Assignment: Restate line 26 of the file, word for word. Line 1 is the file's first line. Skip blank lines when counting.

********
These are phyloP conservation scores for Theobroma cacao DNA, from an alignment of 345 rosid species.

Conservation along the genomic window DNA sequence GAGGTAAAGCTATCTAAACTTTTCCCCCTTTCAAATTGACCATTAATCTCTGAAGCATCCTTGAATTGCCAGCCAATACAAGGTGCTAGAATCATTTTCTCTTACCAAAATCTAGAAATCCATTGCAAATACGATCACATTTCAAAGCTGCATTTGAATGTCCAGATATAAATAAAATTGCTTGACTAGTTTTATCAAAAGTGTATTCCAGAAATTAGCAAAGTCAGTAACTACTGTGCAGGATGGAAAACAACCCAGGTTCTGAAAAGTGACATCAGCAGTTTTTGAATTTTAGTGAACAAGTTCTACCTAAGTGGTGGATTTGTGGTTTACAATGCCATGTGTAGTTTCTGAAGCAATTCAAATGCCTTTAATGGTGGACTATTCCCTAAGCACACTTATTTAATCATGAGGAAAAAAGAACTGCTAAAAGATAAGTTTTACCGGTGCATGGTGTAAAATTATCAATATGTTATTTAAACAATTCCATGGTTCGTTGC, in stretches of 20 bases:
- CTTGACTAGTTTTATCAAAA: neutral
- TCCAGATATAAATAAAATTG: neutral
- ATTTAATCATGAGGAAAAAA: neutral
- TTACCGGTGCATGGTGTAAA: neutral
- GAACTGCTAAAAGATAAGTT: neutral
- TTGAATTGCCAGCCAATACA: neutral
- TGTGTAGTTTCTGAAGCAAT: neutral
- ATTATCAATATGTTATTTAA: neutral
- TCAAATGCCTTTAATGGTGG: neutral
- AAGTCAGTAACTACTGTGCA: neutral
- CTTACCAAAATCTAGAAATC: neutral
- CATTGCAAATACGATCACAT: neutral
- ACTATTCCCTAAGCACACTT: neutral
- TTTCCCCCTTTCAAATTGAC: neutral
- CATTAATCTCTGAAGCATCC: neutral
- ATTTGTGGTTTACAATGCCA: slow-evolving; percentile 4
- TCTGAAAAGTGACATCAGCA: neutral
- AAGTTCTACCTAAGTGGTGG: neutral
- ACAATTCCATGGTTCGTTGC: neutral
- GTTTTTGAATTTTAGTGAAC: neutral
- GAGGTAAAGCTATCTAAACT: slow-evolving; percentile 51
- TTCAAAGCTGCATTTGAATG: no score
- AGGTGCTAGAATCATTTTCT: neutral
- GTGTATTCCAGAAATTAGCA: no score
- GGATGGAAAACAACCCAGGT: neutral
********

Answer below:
- GTGTATTCCAGAAATTAGCA: no score